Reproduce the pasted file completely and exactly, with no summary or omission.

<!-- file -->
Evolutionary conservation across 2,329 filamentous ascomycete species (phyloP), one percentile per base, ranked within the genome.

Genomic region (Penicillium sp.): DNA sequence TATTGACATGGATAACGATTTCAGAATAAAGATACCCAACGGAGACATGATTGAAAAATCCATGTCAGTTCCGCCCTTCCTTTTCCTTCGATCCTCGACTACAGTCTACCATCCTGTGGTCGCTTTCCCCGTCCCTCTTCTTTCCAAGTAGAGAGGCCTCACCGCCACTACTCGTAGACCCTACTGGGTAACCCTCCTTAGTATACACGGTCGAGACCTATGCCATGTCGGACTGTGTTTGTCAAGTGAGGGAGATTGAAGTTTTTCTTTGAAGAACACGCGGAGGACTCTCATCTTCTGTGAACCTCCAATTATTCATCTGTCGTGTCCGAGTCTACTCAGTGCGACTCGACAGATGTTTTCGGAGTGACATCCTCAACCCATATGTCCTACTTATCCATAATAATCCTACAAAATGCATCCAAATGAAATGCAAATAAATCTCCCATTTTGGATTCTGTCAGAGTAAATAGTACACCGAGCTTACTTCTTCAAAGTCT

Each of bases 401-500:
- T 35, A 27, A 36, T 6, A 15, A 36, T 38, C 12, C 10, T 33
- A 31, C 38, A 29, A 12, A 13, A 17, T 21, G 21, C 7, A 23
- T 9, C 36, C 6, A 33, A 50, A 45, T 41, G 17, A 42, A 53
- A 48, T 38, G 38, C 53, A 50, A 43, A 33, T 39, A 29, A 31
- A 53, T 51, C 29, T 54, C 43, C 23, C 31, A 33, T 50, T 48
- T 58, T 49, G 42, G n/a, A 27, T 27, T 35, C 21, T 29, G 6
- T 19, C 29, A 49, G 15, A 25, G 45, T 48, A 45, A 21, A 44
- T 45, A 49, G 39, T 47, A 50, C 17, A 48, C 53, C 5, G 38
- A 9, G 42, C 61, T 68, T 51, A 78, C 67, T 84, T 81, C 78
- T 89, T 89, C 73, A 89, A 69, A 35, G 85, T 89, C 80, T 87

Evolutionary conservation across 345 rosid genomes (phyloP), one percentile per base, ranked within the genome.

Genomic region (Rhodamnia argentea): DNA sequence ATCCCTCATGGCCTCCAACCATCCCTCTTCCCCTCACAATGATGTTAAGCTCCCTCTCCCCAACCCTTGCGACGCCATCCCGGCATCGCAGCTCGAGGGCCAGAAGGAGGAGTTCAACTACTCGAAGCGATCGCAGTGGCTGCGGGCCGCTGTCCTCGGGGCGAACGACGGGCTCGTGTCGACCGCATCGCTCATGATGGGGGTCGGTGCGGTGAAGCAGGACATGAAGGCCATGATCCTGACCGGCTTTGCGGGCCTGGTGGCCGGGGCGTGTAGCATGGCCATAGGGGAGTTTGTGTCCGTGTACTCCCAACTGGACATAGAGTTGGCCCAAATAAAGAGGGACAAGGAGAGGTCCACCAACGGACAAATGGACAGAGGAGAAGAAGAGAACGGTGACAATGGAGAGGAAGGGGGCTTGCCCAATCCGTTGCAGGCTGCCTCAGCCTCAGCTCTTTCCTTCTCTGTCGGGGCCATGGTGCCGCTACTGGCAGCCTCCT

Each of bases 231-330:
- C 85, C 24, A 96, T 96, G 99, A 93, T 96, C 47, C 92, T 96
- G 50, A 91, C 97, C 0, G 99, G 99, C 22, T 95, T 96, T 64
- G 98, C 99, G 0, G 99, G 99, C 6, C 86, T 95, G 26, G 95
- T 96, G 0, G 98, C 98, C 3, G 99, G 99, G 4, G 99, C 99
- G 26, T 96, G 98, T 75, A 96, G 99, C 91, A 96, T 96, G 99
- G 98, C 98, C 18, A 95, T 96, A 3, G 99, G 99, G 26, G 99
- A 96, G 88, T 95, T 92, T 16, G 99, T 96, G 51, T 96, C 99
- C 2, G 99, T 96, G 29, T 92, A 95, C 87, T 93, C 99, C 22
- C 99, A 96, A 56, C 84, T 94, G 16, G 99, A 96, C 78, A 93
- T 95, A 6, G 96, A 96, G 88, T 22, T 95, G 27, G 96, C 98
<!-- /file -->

Evolutionary conservation across 2,329 filamentous ascomycete species (phyloP), one percentile per base, ranked within the genome.

Genomic region (Penicillium sp.): DNA sequence TATTGACATGGATAACGATTTCAGAATAAAGATACCCAACGGAGACATGATTGAAAAATCCATGTCAGTTCCGCCCTTCCTTTTCCTTCGATCCTCGACTACAGTCTACCATCCTGTGGTCGCTTTCCCCGTCCCTCTTCTTTCCAAGTAGAGAGGCCTCACCGCCACTACTCGTAGACCCTACTGGGTAACCCTCCTTAGTATACACGGTCGAGACCTATGCCATGTCGGACTGTGTTTGTCAAGTGAGGGAGATTGAAGTTTTTCTTTGAAGAACACGCGGAGGACTCTCATCTTCTGTGAACCTCCAATTATTCATCTGTCGTGTCCGAGTCTACTCAGTGCGACTCGACAGATGTTTTCGGAGTGACATCCTCAACCCATATGTCCTACTTATCCATAATAATCCTACAAAATGCATCCAAATGAAATGCAAATAAATCTCCCATTTTGGATTCTGTCAGAGTAAATAGTACACCGAGCTTACTTCTTCAAAGTCT

Each of bases 401-500:
- T 35, A 27, A 36, T 6, A 15, A 36, T 38, C 12, C 10, T 33
- A 31, C 38, A 29, A 12, A 13, A 17, T 21, G 21, C 7, A 23
- T 9, C 36, C 6, A 33, A 50, A 45, T 41, G 17, A 42, A 53
- A 48, T 38, G 38, C 53, A 50, A 43, A 33, T 39, A 29, A 31
- A 53, T 51, C 29, T 54, C 43, C 23, C 31, A 33, T 50, T 48
- T 58, T 49, G 42, G n/a, A 27, T 27, T 35, C 21, T 29, G 6
- T 19, C 29, A 49, G 15, A 25, G 45, T 48, A 45, A 21, A 44
- T 45, A 49, G 39, T 47, A 50, C 17, A 48, C 53, C 5, G 38
- A 9, G 42, C 61, T 68, T 51, A 78, C 67, T 84, T 81, C 78
- T 89, T 89, C 73, A 89, A 69, A 35, G 85, T 89, C 80, T 87

Evolutionary conservation across 345 rosid genomes (phyloP), one percentile per base, ranked within the genome.

Genomic region (Rhodamnia argentea): DNA sequence ATCCCTCATGGCCTCCAACCATCCCTCTTCCCCTCACAATGATGTTAAGCTCCCTCTCCCCAACCCTTGCGACGCCATCCCGGCATCGCAGCTCGAGGGCCAGAAGGAGGAGTTCAACTACTCGAAGCGATCGCAGTGGCTGCGGGCCGCTGTCCTCGGGGCGAACGACGGGCTCGTGTCGACCGCATCGCTCATGATGGGGGTCGGTGCGGTGAAGCAGGACATGAAGGCCATGATCCTGACCGGCTTTGCGGGCCTGGTGGCCGGGGCGTGTAGCATGGCCATAGGGGAGTTTGTGTCCGTGTACTCCCAACTGGACATAGAGTTGGCCCAAATAAAGAGGGACAAGGAGAGGTCCACCAACGGACAAATGGACAGAGGAGAAGAAGAGAACGGTGACAATGGAGAGGAAGGGGGCTTGCCCAATCCGTTGCAGGCTGCCTCAGCCTCAGCTCTTTCCTTCTCTGTCGGGGCCATGGTGCCGCTACTGGCAGCCTCCT

Each of bases 231-330:
- C 85, C 24, A 96, T 96, G 99, A 93, T 96, C 47, C 92, T 96
- G 50, A 91, C 97, C 0, G 99, G 99, C 22, T 95, T 96, T 64
- G 98, C 99, G 0, G 99, G 99, C 6, C 86, T 95, G 26, G 95
- T 96, G 0, G 98, C 98, C 3, G 99, G 99, G 4, G 99, C 99
- G 26, T 96, G 98, T 75, A 96, G 99, C 91, A 96, T 96, G 99
- G 98, C 98, C 18, A 95, T 96, A 3, G 99, G 99, G 26, G 99
- A 96, G 88, T 95, T 92, T 16, G 99, T 96, G 51, T 96, C 99
- C 2, G 99, T 96, G 29, T 92, A 95, C 87, T 93, C 99, C 22
- C 99, A 96, A 56, C 84, T 94, G 16, G 99, A 96, C 78, A 93
- T 95, A 6, G 96, A 96, G 88, T 22, T 95, G 27, G 96, C 98